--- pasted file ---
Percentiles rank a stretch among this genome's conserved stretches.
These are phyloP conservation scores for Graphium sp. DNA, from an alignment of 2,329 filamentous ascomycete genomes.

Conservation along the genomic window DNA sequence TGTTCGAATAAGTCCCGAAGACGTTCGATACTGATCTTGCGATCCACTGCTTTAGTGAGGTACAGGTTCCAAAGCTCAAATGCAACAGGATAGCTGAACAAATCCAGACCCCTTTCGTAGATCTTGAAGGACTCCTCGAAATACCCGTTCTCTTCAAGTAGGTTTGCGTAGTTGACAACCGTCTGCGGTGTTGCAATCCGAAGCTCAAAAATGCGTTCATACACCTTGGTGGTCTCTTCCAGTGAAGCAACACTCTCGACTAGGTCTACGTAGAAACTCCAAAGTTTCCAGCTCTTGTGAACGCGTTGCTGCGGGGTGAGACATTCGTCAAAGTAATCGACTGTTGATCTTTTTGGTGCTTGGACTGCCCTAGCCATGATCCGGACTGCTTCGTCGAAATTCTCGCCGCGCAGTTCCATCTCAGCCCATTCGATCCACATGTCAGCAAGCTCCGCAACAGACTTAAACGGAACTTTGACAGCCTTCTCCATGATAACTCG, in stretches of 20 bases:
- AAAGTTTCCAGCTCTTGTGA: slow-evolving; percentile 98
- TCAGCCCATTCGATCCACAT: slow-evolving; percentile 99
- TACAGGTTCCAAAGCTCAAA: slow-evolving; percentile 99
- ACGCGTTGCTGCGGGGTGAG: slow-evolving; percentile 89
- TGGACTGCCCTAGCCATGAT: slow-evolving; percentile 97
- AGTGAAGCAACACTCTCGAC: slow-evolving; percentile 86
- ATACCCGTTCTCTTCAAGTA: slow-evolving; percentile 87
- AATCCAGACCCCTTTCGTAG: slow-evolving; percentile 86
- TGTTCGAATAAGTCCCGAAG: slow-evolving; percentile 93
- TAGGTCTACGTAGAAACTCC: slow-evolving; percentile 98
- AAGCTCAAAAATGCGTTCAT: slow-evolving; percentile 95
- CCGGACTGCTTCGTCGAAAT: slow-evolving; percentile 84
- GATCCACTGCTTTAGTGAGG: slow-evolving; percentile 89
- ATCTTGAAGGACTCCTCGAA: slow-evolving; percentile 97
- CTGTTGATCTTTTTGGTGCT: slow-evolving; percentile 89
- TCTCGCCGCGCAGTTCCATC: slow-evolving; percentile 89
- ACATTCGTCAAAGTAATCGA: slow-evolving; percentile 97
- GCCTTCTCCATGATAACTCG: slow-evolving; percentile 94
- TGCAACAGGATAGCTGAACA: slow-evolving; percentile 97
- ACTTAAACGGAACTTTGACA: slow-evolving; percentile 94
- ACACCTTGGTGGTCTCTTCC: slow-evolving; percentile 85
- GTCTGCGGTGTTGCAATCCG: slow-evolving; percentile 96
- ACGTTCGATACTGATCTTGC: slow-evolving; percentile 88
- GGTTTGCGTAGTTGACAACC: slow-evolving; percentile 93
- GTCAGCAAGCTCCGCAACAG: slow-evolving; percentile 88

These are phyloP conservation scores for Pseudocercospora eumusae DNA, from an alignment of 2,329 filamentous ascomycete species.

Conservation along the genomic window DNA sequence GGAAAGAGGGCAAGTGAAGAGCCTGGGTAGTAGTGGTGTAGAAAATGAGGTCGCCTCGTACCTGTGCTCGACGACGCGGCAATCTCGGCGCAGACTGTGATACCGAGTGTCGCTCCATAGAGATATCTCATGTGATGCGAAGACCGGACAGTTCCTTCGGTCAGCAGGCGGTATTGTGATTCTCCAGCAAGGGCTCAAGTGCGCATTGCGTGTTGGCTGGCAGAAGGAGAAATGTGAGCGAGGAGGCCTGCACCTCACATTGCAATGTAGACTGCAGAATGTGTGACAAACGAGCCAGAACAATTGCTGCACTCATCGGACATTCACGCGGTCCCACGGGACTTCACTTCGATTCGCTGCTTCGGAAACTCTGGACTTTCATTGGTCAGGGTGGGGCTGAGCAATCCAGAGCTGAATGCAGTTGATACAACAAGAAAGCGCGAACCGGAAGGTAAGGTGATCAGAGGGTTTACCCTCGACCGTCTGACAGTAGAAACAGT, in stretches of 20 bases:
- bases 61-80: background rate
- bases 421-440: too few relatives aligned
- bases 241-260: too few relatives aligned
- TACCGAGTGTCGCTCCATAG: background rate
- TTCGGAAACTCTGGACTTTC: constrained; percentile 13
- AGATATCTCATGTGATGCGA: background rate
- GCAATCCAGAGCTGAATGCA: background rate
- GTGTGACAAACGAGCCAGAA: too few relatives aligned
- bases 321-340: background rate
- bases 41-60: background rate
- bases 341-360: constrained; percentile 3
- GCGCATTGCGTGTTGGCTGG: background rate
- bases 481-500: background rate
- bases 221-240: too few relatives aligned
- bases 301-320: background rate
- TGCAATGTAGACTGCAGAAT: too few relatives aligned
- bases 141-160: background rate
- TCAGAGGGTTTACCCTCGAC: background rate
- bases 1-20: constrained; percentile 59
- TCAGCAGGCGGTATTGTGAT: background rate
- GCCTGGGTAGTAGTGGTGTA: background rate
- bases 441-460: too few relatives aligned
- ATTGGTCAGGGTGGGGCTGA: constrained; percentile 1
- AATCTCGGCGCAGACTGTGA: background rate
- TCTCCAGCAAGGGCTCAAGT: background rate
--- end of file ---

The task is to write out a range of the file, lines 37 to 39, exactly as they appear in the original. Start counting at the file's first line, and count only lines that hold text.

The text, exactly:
- GCAATCCAGAGCTGAATGCA: background rate
- GTGTGACAAACGAGCCAGAA: too few relatives aligned
- bases 321-340: background rate